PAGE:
Let there be light!

As the clocks go back, and we descend into winter darkness, Laura Brooks investigates some light based technologies.
04 November 2016


Light Bulb

Struggling to adjust to the darkening days? Light plays a vital role in our lives, in more ways than we might imagine. So when the e-Luminate Foundation brought their pop-up Light Lab to the Cambridge Festival of Ideas, Laura Brooks was prepared to be dazzled...

"Try these on," smiles Alessandra Caggiano, co-founder of the e-Luminate Foundation, as she hands me a pair of unusual-looking glasses. Perched tentatively on my nose, the specs transform the room before my eyes, as the sunbeams streaming through the window in front of me are split into a glittering display of rainbow colours.

These are diffraction glasses, and their plastic lenses are embossed with tiny lines - 13,500 of them per inch. When sunlight is scattered by the lines, light waves with different wavelengths are sent off at different angles, separating the sunbeams into a rainbow-like spectrum of colours.

"The e-Luminate Foundation runs events and outreach programmes to get people excited about light, what we call 'edutainment' - education through entertainment," Alessandra explains.

"The Light Lab ... brings together different exhibitions, different technologies, to put together a story about light."

The event is organised in partnership with the Institute of Physics, and today they are inviting curious minds young and old to dabble in the science of optics. There is plenty to explore - from recreating Isaac Newton's famous prism experiment, to figuring out how a curved mirror can trick you into believing that an object is floating in mid-air. The event also showcases light-based technologies, and gives visitors a chance to chat to the bright minds behind them.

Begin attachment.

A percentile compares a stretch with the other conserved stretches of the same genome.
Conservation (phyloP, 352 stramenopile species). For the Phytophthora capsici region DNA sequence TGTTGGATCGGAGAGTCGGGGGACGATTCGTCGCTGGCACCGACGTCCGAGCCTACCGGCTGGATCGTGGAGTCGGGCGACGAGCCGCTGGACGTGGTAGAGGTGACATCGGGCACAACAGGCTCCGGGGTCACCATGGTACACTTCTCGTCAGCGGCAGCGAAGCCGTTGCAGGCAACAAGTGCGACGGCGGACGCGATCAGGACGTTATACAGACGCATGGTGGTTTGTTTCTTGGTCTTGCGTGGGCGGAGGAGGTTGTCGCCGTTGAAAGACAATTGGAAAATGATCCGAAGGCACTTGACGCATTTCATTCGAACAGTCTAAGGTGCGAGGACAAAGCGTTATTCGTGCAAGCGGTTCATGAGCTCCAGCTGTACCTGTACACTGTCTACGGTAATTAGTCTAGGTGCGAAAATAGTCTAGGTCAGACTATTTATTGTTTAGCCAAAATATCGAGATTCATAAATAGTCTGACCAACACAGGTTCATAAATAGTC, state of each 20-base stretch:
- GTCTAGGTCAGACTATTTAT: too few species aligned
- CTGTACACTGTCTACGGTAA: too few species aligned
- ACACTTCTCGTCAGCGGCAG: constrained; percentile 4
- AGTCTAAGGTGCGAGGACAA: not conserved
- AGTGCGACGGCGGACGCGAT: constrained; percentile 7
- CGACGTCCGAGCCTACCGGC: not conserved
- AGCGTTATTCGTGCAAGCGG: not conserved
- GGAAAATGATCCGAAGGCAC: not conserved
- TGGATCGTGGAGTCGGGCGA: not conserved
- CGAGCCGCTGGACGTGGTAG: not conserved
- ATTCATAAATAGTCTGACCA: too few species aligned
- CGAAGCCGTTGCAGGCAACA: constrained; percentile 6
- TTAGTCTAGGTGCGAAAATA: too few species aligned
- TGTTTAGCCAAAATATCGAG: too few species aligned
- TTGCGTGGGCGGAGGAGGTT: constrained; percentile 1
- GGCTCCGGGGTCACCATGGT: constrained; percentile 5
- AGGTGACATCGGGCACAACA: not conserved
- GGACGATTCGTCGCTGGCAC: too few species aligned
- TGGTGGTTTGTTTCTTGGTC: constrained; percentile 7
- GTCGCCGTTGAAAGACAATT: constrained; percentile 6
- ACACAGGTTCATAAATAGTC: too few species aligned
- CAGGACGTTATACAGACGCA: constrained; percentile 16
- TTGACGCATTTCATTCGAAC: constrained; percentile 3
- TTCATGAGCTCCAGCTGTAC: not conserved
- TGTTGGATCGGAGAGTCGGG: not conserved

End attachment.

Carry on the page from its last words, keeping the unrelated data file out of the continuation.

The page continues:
Bright ideas

Richard Williams is the inventor of ioLight, a portable optical microscope that he first developed out of pure necessity.

"I was doing some consultancy work, and the project didn't have enough money to pay for a microscope," he recounts. Undeterred, Richard set about building one of his own, and soon realised that his invention filled a gap in the market.

High end microscopes are the workhorses of most scientific laboratories. They are big, complicated and very expensive. While they give the best possible resolution and are incredibly stable, the price tag makes them a precious resource, and they certainly can't be taken out and about.

Cheaper, portable versions are available, but while these serve very well for some tasks, they often don't have the image resolution that many scientists require from a professional microscope.

"There seems to be a space in the middle, and that's where this came from," Richard told me.

So how do you simplify a scientific microscope system into something you can slip into your pocket?

One of the tricks is making the right compromises. For example, Richard's ioLight boasts a resolution of one micron - one thousandth of a millimetre. A high end lab microscope can resolve objects less than half that size, but one micron can be more than adequate for many laboratory tasks.

It also means that the device can be built from existing components, making it much cheaper to manufacture.

"If you make that compromise ... all of a sudden you can use these really good mobile phone lenses that we've got now, and the mobile sensors, together with a bit of cunning engineering, and you end up with a folding, portable microscope" Richard explains.